The map is not the territory
Alfred Korzybski, the son of Ladislas Korzybski and Helena Rzewuska, was born on July 3, 1879, in Poland. He was a man of many fields of profession. He is an engineer, a mathematician and a proficient linguist. The world remembers him for developing the theory of general references which argues that human knowledge of the world is limited both by the human nervous system and by the structure of language. Like Gautama Buddha, the prince of Kapilavastu, Korzybski was the son of a nobleman and it is interesting that the same questions that troubled Buddha disturbed Korzybski. He was gripped by the sufferings on the battlefield with death and pain.
He pondered over the thousands of years of human tragedy by the continually recurring wars and the accompanying agony which like Buddha raised the same questions: Why? What is wrong? How can this be prevented?
Incidentally, Gautama’s first philosophical questions were ‘sorrow’, ‘cause of sorrow’ ‘removal of sorrow’ and ‘way leading to the removal of sorrow’.
Korzybski made a path breaking observation about human beings with the comparison to other living objects like to plants and animals. These objects live in the present but “Humans have the capacity to transmit from one generation to generation. One generation or one person can begin where the other left off”.
He published his first book on Manhood of Humanity, in 1921. The book has been described as “The best book of the century, the most useful, the most significant mathematical theory which may revolutionize world thought in every field”. Solely this victim of war demanded nothing less than a revision of the roots of our ways of thinking about us.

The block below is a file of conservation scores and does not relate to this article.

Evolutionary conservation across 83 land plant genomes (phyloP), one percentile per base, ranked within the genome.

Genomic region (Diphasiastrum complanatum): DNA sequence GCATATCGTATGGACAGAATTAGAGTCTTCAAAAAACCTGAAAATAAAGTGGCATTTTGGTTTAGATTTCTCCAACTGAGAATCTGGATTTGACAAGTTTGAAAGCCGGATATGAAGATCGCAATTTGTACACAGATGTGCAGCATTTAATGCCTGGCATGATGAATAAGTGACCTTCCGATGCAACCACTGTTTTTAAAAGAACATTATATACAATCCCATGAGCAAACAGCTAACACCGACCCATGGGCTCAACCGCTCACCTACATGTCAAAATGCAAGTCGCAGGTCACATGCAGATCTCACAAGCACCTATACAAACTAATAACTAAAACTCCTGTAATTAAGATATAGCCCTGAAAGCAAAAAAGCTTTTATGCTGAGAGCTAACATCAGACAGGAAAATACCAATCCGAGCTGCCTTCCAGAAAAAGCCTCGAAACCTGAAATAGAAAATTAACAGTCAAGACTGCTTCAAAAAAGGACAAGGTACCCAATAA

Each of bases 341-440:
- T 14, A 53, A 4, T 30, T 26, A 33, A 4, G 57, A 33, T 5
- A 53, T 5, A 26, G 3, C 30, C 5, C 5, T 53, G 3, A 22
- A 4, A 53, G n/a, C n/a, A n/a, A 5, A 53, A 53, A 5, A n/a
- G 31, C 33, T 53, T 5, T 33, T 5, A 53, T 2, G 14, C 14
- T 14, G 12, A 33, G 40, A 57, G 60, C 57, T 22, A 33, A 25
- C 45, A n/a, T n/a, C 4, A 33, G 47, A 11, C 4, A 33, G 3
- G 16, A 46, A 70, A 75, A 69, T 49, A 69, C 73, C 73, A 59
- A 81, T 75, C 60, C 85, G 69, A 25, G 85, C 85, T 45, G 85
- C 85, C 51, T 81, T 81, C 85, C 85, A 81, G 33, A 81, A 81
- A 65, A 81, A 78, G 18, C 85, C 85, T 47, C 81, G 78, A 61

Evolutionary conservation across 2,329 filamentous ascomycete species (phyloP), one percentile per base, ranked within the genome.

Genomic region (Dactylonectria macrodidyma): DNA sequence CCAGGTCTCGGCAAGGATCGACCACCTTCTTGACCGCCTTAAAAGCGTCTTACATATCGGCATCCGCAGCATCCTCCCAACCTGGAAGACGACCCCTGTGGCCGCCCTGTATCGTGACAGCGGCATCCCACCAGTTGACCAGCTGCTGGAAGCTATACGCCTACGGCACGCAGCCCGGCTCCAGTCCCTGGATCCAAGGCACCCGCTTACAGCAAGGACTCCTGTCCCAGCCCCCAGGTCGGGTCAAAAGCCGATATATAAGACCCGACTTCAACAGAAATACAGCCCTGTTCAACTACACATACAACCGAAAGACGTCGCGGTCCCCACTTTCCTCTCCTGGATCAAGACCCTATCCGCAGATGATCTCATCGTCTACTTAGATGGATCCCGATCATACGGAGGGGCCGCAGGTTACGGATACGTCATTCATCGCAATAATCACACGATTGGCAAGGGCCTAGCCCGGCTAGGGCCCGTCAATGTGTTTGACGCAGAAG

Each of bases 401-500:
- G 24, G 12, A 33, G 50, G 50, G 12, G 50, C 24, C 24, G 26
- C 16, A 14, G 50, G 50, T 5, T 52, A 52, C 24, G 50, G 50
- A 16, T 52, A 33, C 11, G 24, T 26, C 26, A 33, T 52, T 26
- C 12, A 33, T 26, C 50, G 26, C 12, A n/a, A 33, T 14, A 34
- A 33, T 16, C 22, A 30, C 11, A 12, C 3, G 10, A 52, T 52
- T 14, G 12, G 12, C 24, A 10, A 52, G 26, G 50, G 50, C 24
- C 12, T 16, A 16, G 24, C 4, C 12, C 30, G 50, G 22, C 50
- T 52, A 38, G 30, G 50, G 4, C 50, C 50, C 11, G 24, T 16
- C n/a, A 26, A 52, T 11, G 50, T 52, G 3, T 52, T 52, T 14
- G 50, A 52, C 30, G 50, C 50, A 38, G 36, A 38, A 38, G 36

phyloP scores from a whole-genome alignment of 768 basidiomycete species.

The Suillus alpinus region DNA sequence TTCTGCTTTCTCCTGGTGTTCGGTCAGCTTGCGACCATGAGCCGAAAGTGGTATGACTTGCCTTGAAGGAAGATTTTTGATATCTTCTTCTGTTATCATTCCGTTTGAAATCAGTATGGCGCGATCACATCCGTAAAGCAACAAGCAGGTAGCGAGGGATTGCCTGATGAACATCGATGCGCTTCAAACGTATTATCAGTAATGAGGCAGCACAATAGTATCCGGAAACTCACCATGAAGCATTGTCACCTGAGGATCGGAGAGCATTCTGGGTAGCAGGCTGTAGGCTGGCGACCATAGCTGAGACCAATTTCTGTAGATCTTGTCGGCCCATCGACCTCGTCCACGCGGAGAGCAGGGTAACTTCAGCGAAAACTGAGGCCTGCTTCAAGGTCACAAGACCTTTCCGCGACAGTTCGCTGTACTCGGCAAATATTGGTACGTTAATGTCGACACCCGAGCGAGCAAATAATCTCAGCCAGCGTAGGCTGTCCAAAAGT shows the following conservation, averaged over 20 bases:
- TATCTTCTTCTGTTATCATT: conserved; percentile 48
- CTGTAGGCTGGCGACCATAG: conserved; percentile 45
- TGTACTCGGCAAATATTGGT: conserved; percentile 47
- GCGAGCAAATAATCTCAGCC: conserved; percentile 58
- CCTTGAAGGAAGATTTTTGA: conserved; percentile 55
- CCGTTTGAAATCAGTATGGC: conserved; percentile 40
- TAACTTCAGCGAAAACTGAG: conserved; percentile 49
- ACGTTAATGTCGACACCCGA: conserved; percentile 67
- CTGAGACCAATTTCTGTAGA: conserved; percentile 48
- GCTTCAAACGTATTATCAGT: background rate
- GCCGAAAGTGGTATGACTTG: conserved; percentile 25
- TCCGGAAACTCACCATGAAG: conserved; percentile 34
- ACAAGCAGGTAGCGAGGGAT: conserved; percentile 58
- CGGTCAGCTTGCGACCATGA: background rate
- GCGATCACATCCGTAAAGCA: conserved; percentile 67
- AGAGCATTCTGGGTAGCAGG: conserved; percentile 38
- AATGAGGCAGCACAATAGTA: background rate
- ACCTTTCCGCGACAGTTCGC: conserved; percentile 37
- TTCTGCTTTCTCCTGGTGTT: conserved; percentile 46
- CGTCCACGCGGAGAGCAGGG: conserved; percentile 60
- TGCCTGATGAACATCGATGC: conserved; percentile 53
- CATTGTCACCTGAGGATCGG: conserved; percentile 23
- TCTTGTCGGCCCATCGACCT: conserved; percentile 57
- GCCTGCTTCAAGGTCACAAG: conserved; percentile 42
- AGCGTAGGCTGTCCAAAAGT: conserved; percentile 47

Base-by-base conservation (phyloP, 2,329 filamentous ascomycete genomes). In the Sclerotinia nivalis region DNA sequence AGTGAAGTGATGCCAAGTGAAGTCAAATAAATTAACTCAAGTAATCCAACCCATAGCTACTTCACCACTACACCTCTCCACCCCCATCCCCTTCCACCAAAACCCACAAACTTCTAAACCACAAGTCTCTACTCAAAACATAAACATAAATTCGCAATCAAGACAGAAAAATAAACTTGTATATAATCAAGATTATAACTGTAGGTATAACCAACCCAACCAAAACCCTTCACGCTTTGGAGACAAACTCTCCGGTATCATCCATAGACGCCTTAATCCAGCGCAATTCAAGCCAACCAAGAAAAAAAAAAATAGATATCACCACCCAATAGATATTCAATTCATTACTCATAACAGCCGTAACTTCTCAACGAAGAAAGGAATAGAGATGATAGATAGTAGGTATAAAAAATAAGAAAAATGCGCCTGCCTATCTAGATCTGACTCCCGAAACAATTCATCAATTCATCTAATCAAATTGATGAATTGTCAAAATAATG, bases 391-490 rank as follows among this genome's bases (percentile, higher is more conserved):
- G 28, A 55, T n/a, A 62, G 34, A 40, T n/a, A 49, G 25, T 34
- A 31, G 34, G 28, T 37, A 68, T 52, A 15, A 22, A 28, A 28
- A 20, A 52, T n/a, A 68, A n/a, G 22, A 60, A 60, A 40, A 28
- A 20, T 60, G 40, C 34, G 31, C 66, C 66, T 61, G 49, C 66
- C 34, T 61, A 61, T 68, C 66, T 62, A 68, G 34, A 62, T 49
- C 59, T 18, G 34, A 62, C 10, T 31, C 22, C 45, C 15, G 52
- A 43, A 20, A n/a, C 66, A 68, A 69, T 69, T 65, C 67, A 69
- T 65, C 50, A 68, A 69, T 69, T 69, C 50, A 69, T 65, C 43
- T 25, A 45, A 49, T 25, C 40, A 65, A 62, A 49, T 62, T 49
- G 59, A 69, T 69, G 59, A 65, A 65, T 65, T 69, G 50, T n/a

In his paper “Fate and Freedom” he wrote, “I propose to analyze the principles on which the foundation of the Science and Art of Human Engineering must rest if we are ever to have such Science and Art. It must be mathematical in spirit and in method and if we do not possess methods to apply mathematical thinking to human affairs such methods must be discovered.
Alfred Korzybski must be credited as the primary thinker behind the Gestalt‘s “principle of the now” and its focus on experience and the precision of language. In fact the precision of language can be directly traced to the “principles of general references” of Korzybski who believed that human beings are limited in what they know. This limitation comes from the structure of the nervous system and the structure of the languages. Human beings cannot experience the world directly but only through their “abstractions”. Such abstractions actually mislead us as to the “facts” with which we must deal. He stressed training in awareness of abstracting using techniques that he had derived from his study of mathematics and science. He called this awareness, this goal of his system, “consciousness of abstracting“.
This Polish-American scientist and philosopher, Alfred Korzybski remarked that “the map is not the territory”. Summarizing his view that an abstraction derived from something, or a reaction to it, is not the thing itself. Korzybski remarked that many people do confuse maps with territories, that is, confusion of models of reality with reality itself.
The world is not an illusion. It is what it is. Exclude what we abstract from it.